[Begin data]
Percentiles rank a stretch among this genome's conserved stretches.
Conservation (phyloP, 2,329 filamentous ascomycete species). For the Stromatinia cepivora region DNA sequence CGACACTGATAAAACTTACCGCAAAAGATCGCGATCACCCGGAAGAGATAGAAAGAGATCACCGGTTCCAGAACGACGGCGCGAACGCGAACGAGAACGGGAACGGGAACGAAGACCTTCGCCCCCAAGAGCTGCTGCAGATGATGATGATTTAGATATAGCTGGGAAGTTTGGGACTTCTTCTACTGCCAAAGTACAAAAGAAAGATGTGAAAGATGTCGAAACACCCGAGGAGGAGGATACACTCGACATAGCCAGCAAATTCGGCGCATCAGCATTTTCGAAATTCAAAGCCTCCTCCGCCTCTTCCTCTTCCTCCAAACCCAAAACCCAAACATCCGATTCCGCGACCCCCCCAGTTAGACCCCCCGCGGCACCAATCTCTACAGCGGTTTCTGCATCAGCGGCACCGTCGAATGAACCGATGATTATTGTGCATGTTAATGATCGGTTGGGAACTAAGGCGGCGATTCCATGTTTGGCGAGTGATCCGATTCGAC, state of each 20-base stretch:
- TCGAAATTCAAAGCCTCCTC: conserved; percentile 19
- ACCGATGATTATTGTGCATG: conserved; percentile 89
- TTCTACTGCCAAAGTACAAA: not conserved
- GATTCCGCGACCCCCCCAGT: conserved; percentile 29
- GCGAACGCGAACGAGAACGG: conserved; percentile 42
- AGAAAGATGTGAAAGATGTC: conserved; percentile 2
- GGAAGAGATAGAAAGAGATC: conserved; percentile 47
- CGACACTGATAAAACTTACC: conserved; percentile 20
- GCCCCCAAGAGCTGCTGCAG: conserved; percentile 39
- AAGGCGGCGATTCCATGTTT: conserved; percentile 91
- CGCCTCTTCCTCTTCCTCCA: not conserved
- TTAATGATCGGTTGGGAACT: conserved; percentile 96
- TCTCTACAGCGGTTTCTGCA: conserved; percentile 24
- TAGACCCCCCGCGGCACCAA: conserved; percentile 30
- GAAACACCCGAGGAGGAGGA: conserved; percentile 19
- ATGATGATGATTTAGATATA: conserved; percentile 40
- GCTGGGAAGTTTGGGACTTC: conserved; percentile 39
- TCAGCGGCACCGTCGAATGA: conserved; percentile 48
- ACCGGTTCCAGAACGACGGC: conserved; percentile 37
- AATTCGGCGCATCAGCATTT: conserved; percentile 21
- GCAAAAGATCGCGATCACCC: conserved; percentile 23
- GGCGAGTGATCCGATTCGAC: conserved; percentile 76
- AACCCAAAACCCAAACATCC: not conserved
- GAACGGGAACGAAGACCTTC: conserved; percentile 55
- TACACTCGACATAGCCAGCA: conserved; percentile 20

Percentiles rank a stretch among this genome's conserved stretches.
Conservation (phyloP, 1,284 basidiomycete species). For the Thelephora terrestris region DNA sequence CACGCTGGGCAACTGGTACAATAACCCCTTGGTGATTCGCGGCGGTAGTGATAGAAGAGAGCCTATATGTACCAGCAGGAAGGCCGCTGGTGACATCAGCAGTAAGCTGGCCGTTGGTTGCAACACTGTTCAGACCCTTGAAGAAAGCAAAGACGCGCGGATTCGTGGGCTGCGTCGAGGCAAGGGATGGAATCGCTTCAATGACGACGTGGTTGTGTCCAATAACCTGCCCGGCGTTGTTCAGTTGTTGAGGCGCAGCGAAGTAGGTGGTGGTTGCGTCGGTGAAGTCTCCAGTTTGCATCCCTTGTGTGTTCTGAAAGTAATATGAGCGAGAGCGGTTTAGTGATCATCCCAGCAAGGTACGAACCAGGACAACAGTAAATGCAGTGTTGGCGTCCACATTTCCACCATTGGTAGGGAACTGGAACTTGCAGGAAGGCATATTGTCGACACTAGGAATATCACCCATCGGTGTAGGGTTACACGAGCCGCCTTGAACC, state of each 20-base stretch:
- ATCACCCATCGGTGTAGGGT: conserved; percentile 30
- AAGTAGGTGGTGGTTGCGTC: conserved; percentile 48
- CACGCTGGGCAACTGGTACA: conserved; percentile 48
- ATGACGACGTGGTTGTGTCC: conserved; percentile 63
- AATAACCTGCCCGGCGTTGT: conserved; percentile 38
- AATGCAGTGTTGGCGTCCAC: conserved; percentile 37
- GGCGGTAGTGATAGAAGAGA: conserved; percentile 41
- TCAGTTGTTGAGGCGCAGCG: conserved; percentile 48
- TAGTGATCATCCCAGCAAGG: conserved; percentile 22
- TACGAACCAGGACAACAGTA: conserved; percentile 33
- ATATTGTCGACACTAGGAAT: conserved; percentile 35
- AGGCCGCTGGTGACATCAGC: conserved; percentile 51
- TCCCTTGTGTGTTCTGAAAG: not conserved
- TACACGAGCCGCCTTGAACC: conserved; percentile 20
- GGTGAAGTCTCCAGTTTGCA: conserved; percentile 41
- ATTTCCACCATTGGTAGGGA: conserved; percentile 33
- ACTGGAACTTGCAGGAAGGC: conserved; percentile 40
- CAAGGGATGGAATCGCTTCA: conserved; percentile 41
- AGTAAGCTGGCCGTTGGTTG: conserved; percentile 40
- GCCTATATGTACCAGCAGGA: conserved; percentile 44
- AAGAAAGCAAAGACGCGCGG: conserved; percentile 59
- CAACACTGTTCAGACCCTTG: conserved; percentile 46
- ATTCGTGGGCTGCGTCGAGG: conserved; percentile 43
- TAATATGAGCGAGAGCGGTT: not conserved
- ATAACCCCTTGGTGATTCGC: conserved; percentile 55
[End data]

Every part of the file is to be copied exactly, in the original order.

Percentiles rank a stretch among this genome's conserved stretches.
Conservation (phyloP, 2,329 filamentous ascomycete species). For the Stromatinia cepivora region DNA sequence CGACACTGATAAAACTTACCGCAAAAGATCGCGATCACCCGGAAGAGATAGAAAGAGATCACCGGTTCCAGAACGACGGCGCGAACGCGAACGAGAACGGGAACGGGAACGAAGACCTTCGCCCCCAAGAGCTGCTGCAGATGATGATGATTTAGATATAGCTGGGAAGTTTGGGACTTCTTCTACTGCCAAAGTACAAAAGAAAGATGTGAAAGATGTCGAAACACCCGAGGAGGAGGATACACTCGACATAGCCAGCAAATTCGGCGCATCAGCATTTTCGAAATTCAAAGCCTCCTCCGCCTCTTCCTCTTCCTCCAAACCCAAAACCCAAACATCCGATTCCGCGACCCCCCCAGTTAGACCCCCCGCGGCACCAATCTCTACAGCGGTTTCTGCATCAGCGGCACCGTCGAATGAACCGATGATTATTGTGCATGTTAATGATCGGTTGGGAACTAAGGCGGCGATTCCATGTTTGGCGAGTGATCCGATTCGAC, state of each 20-base stretch:
- TCGAAATTCAAAGCCTCCTC: conserved; percentile 19
- ACCGATGATTATTGTGCATG: conserved; percentile 89
- TTCTACTGCCAAAGTACAAA: not conserved
- GATTCCGCGACCCCCCCAGT: conserved; percentile 29
- GCGAACGCGAACGAGAACGG: conserved; percentile 42
- AGAAAGATGTGAAAGATGTC: conserved; percentile 2
- GGAAGAGATAGAAAGAGATC: conserved; percentile 47
- CGACACTGATAAAACTTACC: conserved; percentile 20
- GCCCCCAAGAGCTGCTGCAG: conserved; percentile 39
- AAGGCGGCGATTCCATGTTT: conserved; percentile 91
- CGCCTCTTCCTCTTCCTCCA: not conserved
- TTAATGATCGGTTGGGAACT: conserved; percentile 96
- TCTCTACAGCGGTTTCTGCA: conserved; percentile 24
- TAGACCCCCCGCGGCACCAA: conserved; percentile 30
- GAAACACCCGAGGAGGAGGA: conserved; percentile 19
- ATGATGATGATTTAGATATA: conserved; percentile 40
- GCTGGGAAGTTTGGGACTTC: conserved; percentile 39
- TCAGCGGCACCGTCGAATGA: conserved; percentile 48
- ACCGGTTCCAGAACGACGGC: conserved; percentile 37
- AATTCGGCGCATCAGCATTT: conserved; percentile 21
- GCAAAAGATCGCGATCACCC: conserved; percentile 23
- GGCGAGTGATCCGATTCGAC: conserved; percentile 76
- AACCCAAAACCCAAACATCC: not conserved
- GAACGGGAACGAAGACCTTC: conserved; percentile 55
- TACACTCGACATAGCCAGCA: conserved; percentile 20

Percentiles rank a stretch among this genome's conserved stretches.
Conservation (phyloP, 1,284 basidiomycete species). For the Thelephora terrestris region DNA sequence CACGCTGGGCAACTGGTACAATAACCCCTTGGTGATTCGCGGCGGTAGTGATAGAAGAGAGCCTATATGTACCAGCAGGAAGGCCGCTGGTGACATCAGCAGTAAGCTGGCCGTTGGTTGCAACACTGTTCAGACCCTTGAAGAAAGCAAAGACGCGCGGATTCGTGGGCTGCGTCGAGGCAAGGGATGGAATCGCTTCAATGACGACGTGGTTGTGTCCAATAACCTGCCCGGCGTTGTTCAGTTGTTGAGGCGCAGCGAAGTAGGTGGTGGTTGCGTCGGTGAAGTCTCCAGTTTGCATCCCTTGTGTGTTCTGAAAGTAATATGAGCGAGAGCGGTTTAGTGATCATCCCAGCAAGGTACGAACCAGGACAACAGTAAATGCAGTGTTGGCGTCCACATTTCCACCATTGGTAGGGAACTGGAACTTGCAGGAAGGCATATTGTCGACACTAGGAATATCACCCATCGGTGTAGGGTTACACGAGCCGCCTTGAACC, state of each 20-base stretch:
- ATCACCCATCGGTGTAGGGT: conserved; percentile 30
- AAGTAGGTGGTGGTTGCGTC: conserved; percentile 48
- CACGCTGGGCAACTGGTACA: conserved; percentile 48
- ATGACGACGTGGTTGTGTCC: conserved; percentile 63
- AATAACCTGCCCGGCGTTGT: conserved; percentile 38
- AATGCAGTGTTGGCGTCCAC: conserved; percentile 37
- GGCGGTAGTGATAGAAGAGA: conserved; percentile 41
- TCAGTTGTTGAGGCGCAGCG: conserved; percentile 48
- TAGTGATCATCCCAGCAAGG: conserved; percentile 22
- TACGAACCAGGACAACAGTA: conserved; percentile 33
- ATATTGTCGACACTAGGAAT: conserved; percentile 35
- AGGCCGCTGGTGACATCAGC: conserved; percentile 51
- TCCCTTGTGTGTTCTGAAAG: not conserved
- TACACGAGCCGCCTTGAACC: conserved; percentile 20
- GGTGAAGTCTCCAGTTTGCA: conserved; percentile 41
- ATTTCCACCATTGGTAGGGA: conserved; percentile 33
- ACTGGAACTTGCAGGAAGGC: conserved; percentile 40
- CAAGGGATGGAATCGCTTCA: conserved; percentile 41
- AGTAAGCTGGCCGTTGGTTG: conserved; percentile 40
- GCCTATATGTACCAGCAGGA: conserved; percentile 44
- AAGAAAGCAAAGACGCGCGG: conserved; percentile 59
- CAACACTGTTCAGACCCTTG: conserved; percentile 46
- ATTCGTGGGCTGCGTCGAGG: conserved; percentile 43
- TAATATGAGCGAGAGCGGTT: not conserved
- ATAACCCCTTGGTGATTCGC: conserved; percentile 55